I have a website for my PhD research set up at http://nricaribou.cc.umanitoba.ca/sahturesearch/ if you want to check it out.

The main goal of my PhD research was to develop a comprehensive understanding of the identities and relationships among caribou populations and Dene people in the Sahtú region of the Northwest Territories in order to inform and prioritize management efforts.

Caribou occupy a central place in the livelihoods and identities of Aboriginal people and display substantial variation across their distribution. Understanding how caribou populations are spatially structured on the landscape is a question of interest to managers, ecologists, and First Nation hunters. The Sahtú Dene and Métis of the Northwest Territories recently passed a resolution mandating that traditional knowledge and Dene law guide caribou research. The main objective of my project was to support the initiatives proposed by communities in the Sahtú Region through the development of a robust research program that incorporated multiple sources of knowledge into a detailed understanding of caribou variation.

The project brought together traditional knowledge and appropriate non-invasive scientific research such as population genetics to organize and understand the biological diversity of caribou and to develop an approach to caribou research that balances and accommodates aboriginal and scientific ways of knowing. A strong partnership with the Ɂehdzo Got’ı̨nę Gots’ę́ Nákedı (Sahtú Renewable Resources Board) and the Ɂehdzo Got’ı̨nę (Renewable Resource Councils) in Fort Good Hope, Norman Wells, Tulı́t’a, Colville Lake, and Délı̨nę was essential to the project because the research is dependent on the voluntary collection of caribou fecal pellet (scat) samples by local community members. The genetic analysis of the mucosal layer covering fecal pellets helped define spatial genetic patterns and characterized the boundaries of different groups of caribou in the Sahtú.

Including Dene voices in the planning process mobilized local knowledge and allowed the development of questions that are engaging to all invested parties. By respecting the lives and experiences of people that depend on the land we developed robust descriptions of caribou populations that more accurately reflected caribou biodiversity and promoted alternative ways of examining, defining, and relating to caribou populations in Canada.

I was supervised in this work by Dr. Micheline Manseau (Natural Resources Institute, University of Manitoba and Parks Canada).

See Art and Science page for more ideas about my PhD.

Photo Highlights from my work in the Sahtú

Caribou scat and tracks in the Mackenzie River Valley.

Community members share their knowledge about caribou during a focus group meeting in Tulit’a, April 2013.

Nogéré Dakoı – red fox (Vulpes vulpes) off the winter road between Fort Good Hope and Colville Lake, March 9th, 2013.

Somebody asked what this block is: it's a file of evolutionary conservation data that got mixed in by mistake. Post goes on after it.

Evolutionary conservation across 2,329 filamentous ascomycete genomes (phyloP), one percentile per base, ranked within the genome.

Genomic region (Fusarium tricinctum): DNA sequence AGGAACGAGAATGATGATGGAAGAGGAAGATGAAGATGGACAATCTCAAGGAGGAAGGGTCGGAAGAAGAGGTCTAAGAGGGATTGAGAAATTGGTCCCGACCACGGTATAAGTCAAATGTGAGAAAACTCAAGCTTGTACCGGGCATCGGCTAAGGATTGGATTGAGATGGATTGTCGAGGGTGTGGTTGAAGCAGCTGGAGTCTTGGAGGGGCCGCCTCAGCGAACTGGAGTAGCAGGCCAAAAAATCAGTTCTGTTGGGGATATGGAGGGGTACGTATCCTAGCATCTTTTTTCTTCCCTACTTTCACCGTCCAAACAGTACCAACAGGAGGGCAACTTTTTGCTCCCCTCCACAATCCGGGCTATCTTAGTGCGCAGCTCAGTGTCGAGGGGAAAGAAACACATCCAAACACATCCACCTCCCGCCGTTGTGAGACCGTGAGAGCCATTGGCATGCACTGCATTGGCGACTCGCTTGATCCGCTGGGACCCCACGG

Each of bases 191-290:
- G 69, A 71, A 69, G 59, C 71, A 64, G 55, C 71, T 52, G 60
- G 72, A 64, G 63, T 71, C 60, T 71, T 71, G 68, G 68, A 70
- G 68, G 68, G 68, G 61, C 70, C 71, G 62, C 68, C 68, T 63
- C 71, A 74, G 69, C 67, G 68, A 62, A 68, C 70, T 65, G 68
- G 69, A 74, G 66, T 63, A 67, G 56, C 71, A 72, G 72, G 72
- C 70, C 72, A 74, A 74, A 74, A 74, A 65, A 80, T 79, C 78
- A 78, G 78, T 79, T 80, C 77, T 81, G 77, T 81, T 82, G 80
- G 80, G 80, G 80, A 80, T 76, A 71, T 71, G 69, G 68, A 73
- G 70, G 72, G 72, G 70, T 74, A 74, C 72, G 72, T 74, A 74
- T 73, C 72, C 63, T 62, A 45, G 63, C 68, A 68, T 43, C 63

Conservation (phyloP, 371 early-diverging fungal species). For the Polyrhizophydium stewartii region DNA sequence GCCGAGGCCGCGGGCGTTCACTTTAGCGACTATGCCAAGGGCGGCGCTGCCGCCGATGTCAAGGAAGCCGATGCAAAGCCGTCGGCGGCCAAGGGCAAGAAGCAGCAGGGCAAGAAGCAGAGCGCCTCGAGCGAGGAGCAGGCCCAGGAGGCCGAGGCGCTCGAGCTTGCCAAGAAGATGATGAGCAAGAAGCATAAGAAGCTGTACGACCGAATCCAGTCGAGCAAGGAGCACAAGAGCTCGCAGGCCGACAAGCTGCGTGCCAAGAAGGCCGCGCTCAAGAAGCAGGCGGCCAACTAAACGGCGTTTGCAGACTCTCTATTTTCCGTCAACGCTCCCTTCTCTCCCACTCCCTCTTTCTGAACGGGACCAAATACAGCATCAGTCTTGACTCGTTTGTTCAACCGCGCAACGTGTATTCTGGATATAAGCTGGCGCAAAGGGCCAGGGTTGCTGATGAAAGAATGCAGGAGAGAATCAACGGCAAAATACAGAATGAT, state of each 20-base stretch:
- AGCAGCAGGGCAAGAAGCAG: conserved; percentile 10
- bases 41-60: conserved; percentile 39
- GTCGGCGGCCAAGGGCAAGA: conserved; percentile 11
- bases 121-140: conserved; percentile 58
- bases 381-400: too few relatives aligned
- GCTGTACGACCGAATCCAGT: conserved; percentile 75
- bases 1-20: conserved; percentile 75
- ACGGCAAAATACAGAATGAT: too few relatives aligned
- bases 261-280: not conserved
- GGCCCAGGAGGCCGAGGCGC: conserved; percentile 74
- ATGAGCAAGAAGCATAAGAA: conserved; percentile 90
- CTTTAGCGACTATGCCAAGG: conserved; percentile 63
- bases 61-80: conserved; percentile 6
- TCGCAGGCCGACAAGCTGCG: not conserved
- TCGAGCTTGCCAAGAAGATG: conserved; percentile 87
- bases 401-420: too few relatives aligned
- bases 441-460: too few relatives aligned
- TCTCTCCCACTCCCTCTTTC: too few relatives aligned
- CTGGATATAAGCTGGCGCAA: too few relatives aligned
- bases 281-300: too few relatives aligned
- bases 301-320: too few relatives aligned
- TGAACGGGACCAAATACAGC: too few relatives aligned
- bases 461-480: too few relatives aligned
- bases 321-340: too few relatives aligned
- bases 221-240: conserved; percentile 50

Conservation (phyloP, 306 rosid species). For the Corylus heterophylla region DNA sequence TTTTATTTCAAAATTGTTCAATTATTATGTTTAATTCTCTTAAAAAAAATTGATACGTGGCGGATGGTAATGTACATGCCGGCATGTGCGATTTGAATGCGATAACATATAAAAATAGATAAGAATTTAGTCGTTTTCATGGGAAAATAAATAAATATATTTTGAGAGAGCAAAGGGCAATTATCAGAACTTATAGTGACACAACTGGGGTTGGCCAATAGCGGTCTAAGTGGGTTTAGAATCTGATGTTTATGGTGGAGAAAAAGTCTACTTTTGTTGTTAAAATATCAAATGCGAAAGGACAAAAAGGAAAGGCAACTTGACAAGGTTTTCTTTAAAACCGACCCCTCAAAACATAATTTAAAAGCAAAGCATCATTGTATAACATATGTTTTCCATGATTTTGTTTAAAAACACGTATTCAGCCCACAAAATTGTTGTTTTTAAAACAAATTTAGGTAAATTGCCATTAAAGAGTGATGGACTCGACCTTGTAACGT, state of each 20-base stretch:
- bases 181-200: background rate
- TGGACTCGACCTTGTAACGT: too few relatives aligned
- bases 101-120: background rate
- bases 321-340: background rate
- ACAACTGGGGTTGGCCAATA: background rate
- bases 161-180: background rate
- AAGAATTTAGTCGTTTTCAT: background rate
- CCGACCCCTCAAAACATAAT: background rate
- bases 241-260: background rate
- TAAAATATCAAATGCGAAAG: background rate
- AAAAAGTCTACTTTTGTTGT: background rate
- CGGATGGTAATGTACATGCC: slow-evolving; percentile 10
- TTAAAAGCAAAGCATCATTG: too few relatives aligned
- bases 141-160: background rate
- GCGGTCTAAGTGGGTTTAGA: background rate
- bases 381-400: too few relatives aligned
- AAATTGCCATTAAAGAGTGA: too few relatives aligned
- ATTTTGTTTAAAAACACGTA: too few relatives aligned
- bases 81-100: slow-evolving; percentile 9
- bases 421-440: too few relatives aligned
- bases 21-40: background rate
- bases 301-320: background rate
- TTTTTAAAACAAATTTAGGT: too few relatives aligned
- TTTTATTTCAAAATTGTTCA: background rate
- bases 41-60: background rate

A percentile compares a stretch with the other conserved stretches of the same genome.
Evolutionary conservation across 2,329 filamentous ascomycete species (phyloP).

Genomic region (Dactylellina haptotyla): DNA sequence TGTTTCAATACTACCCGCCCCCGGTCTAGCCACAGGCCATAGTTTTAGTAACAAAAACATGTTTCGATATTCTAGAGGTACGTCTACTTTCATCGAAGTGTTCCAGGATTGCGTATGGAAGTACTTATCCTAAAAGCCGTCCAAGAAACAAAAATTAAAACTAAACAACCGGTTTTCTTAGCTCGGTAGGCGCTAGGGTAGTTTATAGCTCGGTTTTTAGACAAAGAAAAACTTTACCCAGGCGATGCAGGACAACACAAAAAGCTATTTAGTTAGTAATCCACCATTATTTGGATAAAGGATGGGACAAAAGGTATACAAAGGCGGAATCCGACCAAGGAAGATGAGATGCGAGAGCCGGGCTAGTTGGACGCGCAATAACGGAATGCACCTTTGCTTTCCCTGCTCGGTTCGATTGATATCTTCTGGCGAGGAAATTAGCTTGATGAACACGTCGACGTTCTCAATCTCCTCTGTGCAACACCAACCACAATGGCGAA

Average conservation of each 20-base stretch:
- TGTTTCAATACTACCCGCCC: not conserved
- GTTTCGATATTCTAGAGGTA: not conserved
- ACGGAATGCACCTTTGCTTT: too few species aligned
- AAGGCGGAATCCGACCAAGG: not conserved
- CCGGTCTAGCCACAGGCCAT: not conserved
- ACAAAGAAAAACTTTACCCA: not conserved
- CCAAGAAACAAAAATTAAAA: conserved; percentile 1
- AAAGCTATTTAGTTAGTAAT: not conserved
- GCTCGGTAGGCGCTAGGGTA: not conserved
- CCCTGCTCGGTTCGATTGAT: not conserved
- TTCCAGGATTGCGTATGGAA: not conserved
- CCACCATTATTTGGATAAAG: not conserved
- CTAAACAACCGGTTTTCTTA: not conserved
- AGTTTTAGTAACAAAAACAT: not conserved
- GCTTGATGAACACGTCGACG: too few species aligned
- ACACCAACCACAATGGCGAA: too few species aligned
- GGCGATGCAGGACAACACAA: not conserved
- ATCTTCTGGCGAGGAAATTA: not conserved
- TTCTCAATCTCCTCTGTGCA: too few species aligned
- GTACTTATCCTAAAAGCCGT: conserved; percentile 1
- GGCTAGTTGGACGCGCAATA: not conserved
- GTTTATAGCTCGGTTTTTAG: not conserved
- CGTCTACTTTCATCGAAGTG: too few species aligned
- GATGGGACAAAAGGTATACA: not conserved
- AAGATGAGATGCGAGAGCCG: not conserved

Our youngest participant in the caribou population genetics study – Veronique Kochon – who brought in 23 caribou scat samples from north of Colville Lake!

Northern lights dance above Tulit’a in February 2013.

Collecting caribou scat off the winter road between Fort Good Hope and Colville Lake.

An amazing woodland caribou cratering (feeding) area in the Husky Energy shale oil exploration block in the Mackenzie River Valley of the Northwest Territories. Woodland caribou “crater” by digging in the snow with their wide hooves to access lichen, their main winter food source. It is amazing how precisely they can locate clumps of lichen under the snow. You often actually see little nose prints along their tracks where the caribou stick their noses into the snow to presumably “sniff” out the lichen.

Nǫ́da – lynx (Lynx canadensis) on the winter road between Norman Wells and Fort Good Hope, Northwest Territories. March 9th, 2013.

Jesse Tigner, ecologist with Explor seismic line company, collects caribou scat samples from near the Husky Energy exploration block in the Mackenzie River Valley.

Gordon Yakeleya and Cameron Bernarde gas up their skidoos on Willow Lake, near Tulit’a.

Marten from Gordon Yakeleya’s trapline.

The first caribou scat I found in the Sahtú – off the winter road between Tulit’a and Norman Wells.

The spectacular view from the camp at K’ǝ́yenecho Ɂepę́ Ɂedah (Caribou Flats) on the Begádeé (Keele River) in the Shúhtagot’ı̨nę Nę́nę́ (Mackenzie Mountains) during the Tulı́t’a fall community caribou hunt September 19-28. The area around the K’ǝ́yenecho Ɂepę́ Ɂedah has been used for generations by the Shúhtagot’ı̨nę (Mountain Dene People) because of the Ɂehda (salt licks) that draw Ɂepę́ (caribou) and sahzhǫné (mountain sheep) down from the mountains into the valley.

Tulit’a elders Frank Yallee and Jonas Peters cut up a caribou during the fall hunt at K’ǝ́yenecho Ɂepę́ Ɂedah (Caribou Flats) on the Begádeé (Keele River) in the Shúhtagot’ı̨nę Nę́nę́ (Mackenzie Mountains).

Helping the hunters by carrying some of the gear (gun, ax) after a successful caribou hunt near K’ǝ́yenecho Ɂepę́ Ɂedah (Caribou Flats) on the Begádeé (Keele River).

Learning to make dry meat at camp at at K’ǝ́yenecho Ɂepę́ Ɂedah (Caribou Flats) on the Begádeé (Keele River) in the Shúhtagot’ı̨nę Nę́nę́ (Mackenzie Mountains).

Holding a talking circle with youth at the Tulı́t’a fall community caribou hunt at K’ǝ́yenecho Ɂepę́ Ɂedah (Caribou Flats) on the Begádeé (Keele River) in the Shúhtagot’ı̨nę Nę́nę́ (Mackenzie Mountains).